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Navy History & Heritage Leader Recounts WWII Heroism of Native American Navy Commander

By NSWC Dahlgren Corporate Communications Division | Nov. 20, 2017

VIRGINIA BEACH, Nov 17, 2017 – Combat Direction Systems Activity (CDSA) Dam Neck celebrated National American Indian Heritage month on Nov. 15 by inviting Rear Adm. (Ret.) Samuel Cox, now the Director of the Navy History and Heritage Command, to talk about Native American Medal of Honor recipient, Cmdr. Ernest Evans, who served in World War II as the commanding officer of USS Johnston (DD 557).

Evans was one-half Cherokee and one-quarter Creek and experienced prejudice during his times growing up in Oklahoma and as a Midshipman with the Naval Academy class of 1931. “He was the third Native American Midshipman and experienced the prejudice common in the times,” said Cox. “Native Americans actually have the highest per capita service rate in the history of the American armed forces.”

Despite that, Evans was known for his calm demeanor and unflappable leadership. “If you disappointed him, you knew it,” said Cox. “That was worse than being screamed at.” Evans was also known for his desire to get his ship as close to shore as possible to provide naval gunfire support to Marines ashore and his desire to engage the enemy despite long odds. That’s what happened the morning of Oct. 25, 1944, after an American patrol plane sighted a Japanese Task Force steaming through the unguarded San Bernardino Strait and toward the island of Samar in the Philippines. The far larger and more capable Japanese task force was heading toward a much smaller American group known as “Taffy 3”, after the bulk of the U.S. Fleet had been lured away by a Japanese decoy fleet to the north. Taffy 3 had been designed to protect slow convoys from submarine attack had been repurposed to attack ground targets, and were unprepared to face such a large force in a gun battle.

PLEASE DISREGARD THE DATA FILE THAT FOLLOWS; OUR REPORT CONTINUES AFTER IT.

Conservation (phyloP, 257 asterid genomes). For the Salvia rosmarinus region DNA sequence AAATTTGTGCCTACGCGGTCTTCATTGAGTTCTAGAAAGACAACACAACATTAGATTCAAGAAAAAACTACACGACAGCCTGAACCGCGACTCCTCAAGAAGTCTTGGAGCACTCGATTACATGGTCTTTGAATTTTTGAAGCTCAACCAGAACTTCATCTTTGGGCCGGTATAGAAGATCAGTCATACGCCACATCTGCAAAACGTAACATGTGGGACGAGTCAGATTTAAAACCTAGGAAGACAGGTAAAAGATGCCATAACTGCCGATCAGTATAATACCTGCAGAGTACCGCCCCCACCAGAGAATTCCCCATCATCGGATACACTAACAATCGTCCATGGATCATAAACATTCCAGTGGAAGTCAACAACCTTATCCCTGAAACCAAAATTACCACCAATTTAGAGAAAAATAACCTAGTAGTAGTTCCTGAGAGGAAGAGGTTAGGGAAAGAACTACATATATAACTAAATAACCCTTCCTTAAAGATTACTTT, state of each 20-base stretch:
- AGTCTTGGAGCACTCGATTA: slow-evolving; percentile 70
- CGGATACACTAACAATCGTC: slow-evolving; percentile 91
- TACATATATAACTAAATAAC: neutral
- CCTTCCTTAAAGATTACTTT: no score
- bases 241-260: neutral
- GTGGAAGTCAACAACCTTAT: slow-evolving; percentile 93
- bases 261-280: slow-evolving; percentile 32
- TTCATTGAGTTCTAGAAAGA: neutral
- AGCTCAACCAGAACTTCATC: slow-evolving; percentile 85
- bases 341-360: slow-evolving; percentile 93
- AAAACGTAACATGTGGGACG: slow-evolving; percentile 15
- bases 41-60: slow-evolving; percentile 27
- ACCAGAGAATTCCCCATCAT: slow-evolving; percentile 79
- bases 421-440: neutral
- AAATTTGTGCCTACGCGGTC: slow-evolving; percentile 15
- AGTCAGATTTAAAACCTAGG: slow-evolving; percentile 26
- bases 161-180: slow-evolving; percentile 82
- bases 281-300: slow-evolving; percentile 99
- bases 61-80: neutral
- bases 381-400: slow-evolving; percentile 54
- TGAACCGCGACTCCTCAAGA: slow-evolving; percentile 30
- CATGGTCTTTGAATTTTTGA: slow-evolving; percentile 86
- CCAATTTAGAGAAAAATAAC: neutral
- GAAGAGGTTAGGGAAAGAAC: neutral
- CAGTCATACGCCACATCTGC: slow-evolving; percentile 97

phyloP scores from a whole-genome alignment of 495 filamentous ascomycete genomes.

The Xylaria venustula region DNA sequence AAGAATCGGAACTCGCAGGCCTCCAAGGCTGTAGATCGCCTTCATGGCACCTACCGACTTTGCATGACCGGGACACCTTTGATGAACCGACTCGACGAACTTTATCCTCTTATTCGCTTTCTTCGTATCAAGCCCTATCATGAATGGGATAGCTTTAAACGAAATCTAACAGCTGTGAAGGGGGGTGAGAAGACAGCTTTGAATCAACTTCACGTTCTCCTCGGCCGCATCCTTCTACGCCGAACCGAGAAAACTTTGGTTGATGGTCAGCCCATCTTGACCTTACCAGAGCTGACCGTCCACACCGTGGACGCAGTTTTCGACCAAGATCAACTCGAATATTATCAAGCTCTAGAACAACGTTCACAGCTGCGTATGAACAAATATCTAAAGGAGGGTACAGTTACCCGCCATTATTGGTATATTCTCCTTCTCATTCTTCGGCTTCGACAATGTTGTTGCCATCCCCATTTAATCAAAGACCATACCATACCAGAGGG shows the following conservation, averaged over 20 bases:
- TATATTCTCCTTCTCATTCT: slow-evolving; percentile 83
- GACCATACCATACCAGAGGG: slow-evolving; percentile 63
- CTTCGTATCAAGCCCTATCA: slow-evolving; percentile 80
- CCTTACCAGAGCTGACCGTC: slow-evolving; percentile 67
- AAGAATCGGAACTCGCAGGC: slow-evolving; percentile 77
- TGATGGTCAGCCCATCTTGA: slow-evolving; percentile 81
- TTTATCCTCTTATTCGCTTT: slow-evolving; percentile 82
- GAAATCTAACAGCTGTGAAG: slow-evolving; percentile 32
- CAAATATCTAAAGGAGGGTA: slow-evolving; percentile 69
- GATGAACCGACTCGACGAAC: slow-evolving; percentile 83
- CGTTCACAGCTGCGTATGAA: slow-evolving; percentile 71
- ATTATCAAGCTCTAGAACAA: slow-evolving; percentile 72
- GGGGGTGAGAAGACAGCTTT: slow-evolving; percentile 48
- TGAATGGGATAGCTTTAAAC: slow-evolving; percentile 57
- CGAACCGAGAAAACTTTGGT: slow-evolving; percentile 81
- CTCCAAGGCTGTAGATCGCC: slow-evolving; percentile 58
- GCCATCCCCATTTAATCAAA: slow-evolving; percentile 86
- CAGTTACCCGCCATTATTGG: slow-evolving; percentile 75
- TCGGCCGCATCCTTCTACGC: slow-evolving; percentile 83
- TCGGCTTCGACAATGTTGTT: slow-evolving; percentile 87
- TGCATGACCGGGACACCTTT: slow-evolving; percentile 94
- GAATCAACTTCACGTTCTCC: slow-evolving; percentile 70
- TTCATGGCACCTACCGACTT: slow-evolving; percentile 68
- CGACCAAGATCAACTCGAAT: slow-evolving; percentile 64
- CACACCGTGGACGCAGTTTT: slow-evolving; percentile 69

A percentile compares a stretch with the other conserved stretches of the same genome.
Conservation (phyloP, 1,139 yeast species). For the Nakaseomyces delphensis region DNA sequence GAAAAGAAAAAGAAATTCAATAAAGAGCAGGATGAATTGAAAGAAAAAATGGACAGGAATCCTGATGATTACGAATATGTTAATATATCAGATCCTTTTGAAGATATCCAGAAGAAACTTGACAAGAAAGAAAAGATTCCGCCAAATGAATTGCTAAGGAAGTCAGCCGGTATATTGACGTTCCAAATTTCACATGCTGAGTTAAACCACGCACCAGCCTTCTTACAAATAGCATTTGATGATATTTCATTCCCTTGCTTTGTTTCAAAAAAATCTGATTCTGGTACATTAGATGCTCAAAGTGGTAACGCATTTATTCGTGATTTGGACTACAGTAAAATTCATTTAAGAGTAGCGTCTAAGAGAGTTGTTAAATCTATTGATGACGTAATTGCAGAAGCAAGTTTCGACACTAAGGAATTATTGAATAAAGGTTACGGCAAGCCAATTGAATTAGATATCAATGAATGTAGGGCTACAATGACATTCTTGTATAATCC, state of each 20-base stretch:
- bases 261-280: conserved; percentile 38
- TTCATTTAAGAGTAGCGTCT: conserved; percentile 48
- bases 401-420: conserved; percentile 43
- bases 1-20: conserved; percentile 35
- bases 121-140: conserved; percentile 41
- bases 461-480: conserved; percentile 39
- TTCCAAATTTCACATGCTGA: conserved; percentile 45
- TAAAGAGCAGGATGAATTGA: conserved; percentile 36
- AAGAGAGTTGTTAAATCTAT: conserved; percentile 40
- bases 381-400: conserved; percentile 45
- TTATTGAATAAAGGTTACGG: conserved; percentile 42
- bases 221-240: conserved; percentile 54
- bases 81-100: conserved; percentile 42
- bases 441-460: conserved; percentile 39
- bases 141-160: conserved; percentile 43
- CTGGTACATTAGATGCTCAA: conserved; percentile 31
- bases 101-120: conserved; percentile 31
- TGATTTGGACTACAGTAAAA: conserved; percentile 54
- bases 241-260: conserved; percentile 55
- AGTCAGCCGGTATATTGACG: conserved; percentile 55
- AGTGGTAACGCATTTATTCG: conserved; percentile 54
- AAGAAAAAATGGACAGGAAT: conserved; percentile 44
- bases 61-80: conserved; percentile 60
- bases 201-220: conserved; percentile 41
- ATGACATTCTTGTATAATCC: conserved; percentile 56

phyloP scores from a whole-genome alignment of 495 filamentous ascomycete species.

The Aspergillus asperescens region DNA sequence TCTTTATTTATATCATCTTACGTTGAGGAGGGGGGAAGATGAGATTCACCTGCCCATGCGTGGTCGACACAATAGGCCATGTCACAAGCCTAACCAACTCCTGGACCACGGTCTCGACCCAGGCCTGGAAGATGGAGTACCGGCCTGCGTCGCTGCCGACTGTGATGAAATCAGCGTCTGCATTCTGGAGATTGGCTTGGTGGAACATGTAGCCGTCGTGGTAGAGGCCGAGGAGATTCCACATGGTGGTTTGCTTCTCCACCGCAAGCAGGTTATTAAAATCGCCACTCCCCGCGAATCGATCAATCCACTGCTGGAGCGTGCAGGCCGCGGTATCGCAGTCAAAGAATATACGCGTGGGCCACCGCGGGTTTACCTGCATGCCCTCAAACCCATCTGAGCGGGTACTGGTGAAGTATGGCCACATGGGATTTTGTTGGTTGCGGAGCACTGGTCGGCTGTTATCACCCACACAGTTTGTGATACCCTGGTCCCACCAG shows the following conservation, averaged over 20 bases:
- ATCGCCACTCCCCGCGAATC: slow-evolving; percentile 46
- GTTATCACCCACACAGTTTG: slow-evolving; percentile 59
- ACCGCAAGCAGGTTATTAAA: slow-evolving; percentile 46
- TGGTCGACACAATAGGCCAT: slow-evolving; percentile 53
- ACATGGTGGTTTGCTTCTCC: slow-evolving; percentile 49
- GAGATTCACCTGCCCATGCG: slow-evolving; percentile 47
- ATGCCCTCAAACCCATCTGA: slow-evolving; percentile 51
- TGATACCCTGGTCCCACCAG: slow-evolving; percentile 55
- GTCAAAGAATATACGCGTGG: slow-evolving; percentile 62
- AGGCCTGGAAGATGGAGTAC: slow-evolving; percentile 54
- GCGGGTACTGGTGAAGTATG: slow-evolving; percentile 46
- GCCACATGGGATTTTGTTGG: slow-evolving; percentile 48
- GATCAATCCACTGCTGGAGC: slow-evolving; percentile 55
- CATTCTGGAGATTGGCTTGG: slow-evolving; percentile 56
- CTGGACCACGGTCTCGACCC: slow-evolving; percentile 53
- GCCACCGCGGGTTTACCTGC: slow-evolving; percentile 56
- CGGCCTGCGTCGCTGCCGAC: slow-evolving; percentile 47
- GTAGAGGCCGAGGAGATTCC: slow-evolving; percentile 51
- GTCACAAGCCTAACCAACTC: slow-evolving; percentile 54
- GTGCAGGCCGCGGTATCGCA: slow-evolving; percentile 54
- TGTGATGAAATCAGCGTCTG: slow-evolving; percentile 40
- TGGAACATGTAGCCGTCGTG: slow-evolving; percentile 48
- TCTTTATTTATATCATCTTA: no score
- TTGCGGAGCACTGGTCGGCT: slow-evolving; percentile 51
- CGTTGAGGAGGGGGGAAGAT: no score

After shooting commenced, Evans’ USS Johnston steamed through smoke to take on the Japanese fleet. Damage was done of both sides but USS Johnston was gravely damaged and Evans was seriously wounded. Evans left the bridge and commanded the ship from the fantail, calling orders down the hatch where sailors were turning her rudder by hand. He was stripped to the waist and covered in blood with his left hand wrapped in a handkerchief.  Evans eventually gave the order abandon ship and was never seen again.

“A Japanese destroyer captain saluted as USS Johnston sank,” said Cox. Evans was posthumously awarded the Medal of Honor, and his ship received six battle stars and the Presidential Unit Citation for service in World War II

As the senior naval intelligence community leader, commanding the Office of Naval Intelligence and the National Maritime Intelligence-Integration Office when he retired in 2013, Cox said: “Other kids had sports heroes. Mine was Cmdr. Ernest Evans.”

 

For an article that Cox wrote about Cmdr. Evans, see http://www.public.navy.mil/surfor/swmag/Pages /Surface-Warrior.aspx.